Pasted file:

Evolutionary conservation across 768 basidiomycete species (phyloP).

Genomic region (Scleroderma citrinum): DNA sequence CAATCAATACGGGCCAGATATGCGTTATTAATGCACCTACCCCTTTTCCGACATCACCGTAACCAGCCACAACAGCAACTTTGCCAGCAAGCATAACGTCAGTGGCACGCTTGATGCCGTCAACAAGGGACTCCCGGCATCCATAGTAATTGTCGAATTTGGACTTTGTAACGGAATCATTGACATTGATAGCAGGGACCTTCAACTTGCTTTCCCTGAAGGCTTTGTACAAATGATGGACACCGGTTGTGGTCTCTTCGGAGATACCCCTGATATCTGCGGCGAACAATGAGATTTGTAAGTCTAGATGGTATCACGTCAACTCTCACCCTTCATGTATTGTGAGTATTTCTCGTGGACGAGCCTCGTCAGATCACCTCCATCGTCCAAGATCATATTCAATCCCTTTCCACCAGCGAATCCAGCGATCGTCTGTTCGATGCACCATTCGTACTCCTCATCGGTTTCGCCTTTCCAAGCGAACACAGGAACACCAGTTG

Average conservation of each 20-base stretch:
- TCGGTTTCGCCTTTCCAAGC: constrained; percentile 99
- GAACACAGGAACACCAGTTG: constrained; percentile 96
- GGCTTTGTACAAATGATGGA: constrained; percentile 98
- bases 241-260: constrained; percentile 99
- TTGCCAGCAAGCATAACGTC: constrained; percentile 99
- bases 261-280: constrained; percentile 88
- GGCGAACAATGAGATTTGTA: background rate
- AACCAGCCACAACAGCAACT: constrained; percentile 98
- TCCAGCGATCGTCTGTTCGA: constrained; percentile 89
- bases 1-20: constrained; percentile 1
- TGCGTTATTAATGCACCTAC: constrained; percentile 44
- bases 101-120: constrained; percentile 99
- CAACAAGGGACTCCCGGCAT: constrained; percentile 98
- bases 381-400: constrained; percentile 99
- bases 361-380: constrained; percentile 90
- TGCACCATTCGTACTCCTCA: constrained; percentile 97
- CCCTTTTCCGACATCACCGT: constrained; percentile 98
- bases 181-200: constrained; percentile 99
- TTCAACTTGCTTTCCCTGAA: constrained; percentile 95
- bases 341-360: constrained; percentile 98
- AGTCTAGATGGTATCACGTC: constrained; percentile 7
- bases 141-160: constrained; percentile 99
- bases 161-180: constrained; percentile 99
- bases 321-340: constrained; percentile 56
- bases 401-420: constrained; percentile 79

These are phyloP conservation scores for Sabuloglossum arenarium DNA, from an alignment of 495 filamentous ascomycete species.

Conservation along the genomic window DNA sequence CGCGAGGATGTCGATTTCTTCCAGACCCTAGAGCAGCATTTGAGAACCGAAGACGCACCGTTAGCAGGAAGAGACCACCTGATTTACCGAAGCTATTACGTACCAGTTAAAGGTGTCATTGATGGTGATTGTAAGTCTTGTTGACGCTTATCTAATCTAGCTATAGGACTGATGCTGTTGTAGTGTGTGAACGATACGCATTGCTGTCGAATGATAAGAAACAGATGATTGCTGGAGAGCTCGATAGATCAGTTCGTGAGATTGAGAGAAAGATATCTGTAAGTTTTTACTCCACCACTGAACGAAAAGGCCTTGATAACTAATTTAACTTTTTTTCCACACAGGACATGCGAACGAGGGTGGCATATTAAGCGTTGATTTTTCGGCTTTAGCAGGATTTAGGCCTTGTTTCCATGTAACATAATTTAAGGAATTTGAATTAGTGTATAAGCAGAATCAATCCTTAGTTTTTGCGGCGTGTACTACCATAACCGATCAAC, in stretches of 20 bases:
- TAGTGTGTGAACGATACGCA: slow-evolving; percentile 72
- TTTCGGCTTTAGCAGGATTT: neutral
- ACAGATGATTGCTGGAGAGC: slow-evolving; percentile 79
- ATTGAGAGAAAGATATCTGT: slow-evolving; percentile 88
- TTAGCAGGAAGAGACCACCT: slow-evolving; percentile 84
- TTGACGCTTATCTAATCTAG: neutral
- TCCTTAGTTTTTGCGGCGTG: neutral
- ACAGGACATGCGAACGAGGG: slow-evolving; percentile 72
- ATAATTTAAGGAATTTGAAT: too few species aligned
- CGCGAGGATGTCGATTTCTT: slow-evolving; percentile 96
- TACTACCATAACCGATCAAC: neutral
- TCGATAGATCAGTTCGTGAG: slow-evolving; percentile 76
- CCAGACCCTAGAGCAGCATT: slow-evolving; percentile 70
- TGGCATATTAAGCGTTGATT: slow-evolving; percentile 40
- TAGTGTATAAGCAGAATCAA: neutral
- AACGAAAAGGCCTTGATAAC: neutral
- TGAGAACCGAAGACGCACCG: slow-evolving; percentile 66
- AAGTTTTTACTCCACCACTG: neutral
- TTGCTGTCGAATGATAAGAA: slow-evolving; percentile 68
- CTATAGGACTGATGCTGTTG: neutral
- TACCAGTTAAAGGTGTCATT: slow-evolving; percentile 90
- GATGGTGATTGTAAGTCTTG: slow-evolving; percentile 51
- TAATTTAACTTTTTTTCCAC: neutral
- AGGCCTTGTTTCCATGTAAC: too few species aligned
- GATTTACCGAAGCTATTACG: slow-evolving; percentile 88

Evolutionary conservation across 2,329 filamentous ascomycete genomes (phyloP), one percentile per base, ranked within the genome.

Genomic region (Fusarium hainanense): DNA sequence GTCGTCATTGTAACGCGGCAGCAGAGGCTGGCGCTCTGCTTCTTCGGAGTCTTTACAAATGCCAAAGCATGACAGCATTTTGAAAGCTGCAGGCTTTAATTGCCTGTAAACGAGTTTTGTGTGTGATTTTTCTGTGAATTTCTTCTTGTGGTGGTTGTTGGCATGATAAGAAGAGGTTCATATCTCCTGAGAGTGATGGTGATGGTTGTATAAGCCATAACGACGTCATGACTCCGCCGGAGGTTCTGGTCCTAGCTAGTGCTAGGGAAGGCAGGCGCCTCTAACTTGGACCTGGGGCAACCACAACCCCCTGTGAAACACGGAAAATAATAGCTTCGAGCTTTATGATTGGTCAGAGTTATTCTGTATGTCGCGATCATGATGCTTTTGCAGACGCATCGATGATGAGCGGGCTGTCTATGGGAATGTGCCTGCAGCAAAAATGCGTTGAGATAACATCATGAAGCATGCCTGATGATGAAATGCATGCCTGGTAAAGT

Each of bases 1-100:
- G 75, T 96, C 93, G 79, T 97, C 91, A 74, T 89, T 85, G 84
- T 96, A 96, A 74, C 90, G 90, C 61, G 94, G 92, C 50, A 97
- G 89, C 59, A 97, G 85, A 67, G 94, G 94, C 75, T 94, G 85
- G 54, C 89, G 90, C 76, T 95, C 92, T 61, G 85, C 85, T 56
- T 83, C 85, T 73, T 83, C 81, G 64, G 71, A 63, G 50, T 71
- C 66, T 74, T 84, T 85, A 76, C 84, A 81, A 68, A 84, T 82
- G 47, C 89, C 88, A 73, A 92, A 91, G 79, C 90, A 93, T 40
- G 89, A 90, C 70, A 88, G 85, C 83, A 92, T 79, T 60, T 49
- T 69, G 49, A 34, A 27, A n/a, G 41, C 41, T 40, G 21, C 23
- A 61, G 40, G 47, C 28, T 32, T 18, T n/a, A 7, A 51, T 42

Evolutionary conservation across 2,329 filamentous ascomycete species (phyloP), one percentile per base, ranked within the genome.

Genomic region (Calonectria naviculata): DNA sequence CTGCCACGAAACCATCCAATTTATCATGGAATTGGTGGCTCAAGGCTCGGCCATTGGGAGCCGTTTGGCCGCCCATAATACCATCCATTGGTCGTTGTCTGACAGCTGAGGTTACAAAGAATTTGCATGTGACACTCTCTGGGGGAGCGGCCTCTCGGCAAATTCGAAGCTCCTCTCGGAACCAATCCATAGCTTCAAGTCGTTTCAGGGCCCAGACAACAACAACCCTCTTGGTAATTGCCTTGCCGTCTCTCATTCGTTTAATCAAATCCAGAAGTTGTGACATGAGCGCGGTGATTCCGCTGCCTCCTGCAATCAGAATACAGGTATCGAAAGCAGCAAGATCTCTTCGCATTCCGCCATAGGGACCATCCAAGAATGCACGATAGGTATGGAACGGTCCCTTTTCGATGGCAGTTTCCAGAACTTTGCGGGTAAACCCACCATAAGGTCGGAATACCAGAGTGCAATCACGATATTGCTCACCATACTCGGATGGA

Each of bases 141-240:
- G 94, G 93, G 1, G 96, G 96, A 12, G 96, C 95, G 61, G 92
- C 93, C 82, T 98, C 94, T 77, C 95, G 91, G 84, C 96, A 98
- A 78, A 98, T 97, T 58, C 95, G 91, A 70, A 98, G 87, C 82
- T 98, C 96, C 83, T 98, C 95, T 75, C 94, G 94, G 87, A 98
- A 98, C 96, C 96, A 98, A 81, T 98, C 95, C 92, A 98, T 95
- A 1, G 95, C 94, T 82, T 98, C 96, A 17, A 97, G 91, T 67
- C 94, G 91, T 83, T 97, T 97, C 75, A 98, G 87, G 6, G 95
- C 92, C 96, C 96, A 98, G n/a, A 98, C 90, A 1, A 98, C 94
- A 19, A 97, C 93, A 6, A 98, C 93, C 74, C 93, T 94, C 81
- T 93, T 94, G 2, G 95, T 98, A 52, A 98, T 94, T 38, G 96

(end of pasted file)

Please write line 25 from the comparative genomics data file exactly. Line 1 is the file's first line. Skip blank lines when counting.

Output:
- bases 141-160: constrained; percentile 99